The defence force and reinforcements from other states have been called in to help Victoria’s efforts to contain coronavirus cases.
The state called in the Australian Defence Force and experts from NSW, SA, Tasmania and Queensland on Wednesday after recording 20 more infections and a death.
“This support will mean we can get even more tests done and results back quickly – and a stronger effort to remind Victorians if you are sick, stay home and get tested,” a government spokeswoman said.
About 300 troops are likely to be deployed in Melbourne to help manage quarantine hotels, from where the virus has been spreading from travellers to security guards to their wider families. Of the state’s more than 150 active cases, more than 30 are linked to hotel staff or their close contacts.
Victoria’s 20 virus infections on Wednesday, all in Melbourne, marked the state’s eighth day in a row of double-digit COVID rises.
Chief health officer Brett Sutton also confirmed the death of a man in his 80s overnight. He is the state’s 20th coronavirus fatality, and Australia’s 103rd – and the country’s first COVID-19 death since May 23.
It came as supermarkets slapped purchase limits on toilet paper and hand sanitiser amid “significantly elevated demand” in Victorian stores.
Community engagement in the municipalities of Brimbank, Casey, Cardinia, Darebin, Hume and Moreland has been ramped up, including doorknocking, after they were identified as coronavirus hotspots.
The areas have large migrant populations, with many speaking languages other than English at home.
Professor Brett Sutton said engaging with linguistically diverse communities wasn’t as simple as handing out translated pamphlets.
“You do need that community leadership, community champions and all of the modes and methods available to you,” he said.
Federal Health Minister Greg Hunt said the government has held almost 4500 consultations with migrant and community leaders.
He blamed Australia’s Black Lives Matter protests two weeks ago for a “relaxation” of attitudes towards social distancing.
“Many Australians have said, ‘Gosh, if it’s OK for 10,000 people to congregate and huddle together, surely it would be OK for 10 in my family’,” he said.
Victorian authorities have been consistent in their message that the recent outbreak is driven largely by families getting together without following proper physical distance and hygiene rules.
There have been four positive COVID tests linked to Melbourne’s BLM march on June 6 – and none in other states where there were also protests.
Of Wednesday’s new Victorian cases, three are linked to a Keilor Downs family cluster, three work at Hampstead Dental in Maidstone, and another case has been linked to St Monica’s college at Epping.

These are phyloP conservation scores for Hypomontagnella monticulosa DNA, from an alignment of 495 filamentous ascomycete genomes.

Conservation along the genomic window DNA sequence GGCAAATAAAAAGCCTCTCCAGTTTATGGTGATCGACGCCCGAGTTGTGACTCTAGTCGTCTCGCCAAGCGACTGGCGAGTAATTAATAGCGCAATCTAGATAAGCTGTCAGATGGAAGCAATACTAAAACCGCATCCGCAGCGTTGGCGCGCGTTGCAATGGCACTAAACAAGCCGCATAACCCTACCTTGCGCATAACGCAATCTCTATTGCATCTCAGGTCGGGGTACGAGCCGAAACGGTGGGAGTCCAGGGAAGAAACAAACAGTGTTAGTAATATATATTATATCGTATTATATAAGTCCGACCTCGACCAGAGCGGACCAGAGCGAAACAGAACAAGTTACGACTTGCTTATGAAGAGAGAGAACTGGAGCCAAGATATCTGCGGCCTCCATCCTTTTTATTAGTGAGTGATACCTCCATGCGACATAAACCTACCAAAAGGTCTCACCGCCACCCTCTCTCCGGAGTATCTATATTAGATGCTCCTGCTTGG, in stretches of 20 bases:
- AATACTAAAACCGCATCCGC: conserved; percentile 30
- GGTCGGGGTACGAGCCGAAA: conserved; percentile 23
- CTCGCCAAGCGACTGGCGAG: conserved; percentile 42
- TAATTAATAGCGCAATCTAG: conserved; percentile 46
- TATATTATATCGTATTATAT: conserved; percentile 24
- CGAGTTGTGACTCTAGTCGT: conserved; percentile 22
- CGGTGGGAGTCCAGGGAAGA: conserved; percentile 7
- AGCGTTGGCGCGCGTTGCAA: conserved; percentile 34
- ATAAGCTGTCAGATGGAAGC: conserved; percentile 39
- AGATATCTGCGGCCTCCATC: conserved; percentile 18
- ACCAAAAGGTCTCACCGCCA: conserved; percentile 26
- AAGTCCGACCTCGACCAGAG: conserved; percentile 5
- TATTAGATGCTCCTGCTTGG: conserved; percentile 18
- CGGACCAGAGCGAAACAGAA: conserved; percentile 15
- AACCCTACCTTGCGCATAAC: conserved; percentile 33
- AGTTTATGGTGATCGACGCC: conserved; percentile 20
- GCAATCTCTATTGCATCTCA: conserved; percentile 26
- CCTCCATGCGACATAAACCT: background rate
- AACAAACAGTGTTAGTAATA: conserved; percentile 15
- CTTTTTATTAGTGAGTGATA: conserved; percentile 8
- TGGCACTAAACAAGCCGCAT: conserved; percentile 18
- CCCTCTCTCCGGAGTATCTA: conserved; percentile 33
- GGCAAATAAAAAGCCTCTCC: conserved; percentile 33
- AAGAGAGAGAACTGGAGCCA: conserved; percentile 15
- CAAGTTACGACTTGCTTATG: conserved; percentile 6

One case has been linked to Northland H&M, bringing the total number of infections there to five.
Professor Sutton said 241 cases had been identified as community transmission, an increase of eight since Tuesday.
The reproduction rate of the virus has also increased, with those infected passing it on to an average of 2.5 people.
“When it’s at two, it means the active cases we have are doubling with each generation,” Professor Sutton said.
“We have seen the community transmission figures go from single figures [of cases] to above 10. So it’s no surprise the REFF is at two or above.
“But with the stabilisation in numbers in the last two days, I expect that that will go back down and I absolutely hope that we can get it below one and drive those numbers back down to zero.”
The last peak in the state’s reproduction number was in March, when it was closer to three – before mass gatherings were put on hold and mandatory hotel quarantine was introduced for Australians returning from overseas.
“We had an opportunity to drive numbers down. We still have that opportunity if people can isolate, test and have contact tracing,” Professor Sutton said on Wednesday.
Since the spike in new cases, drive-through testing sites have experienced extremely high demand, with four-hour waits at some sites and people turned away at others.
“Demand has spiked incredibly, not unsurprisingly, but I guess, you know, we need to be mindful of that ongoing demand. We want to be able to meet it,” Professor Sutton said.
He urged Victorians to try other testing sites, and to book tests through GPs, before going to drive-in sites.
- Find information on Victoria’s COVID-19 test sites here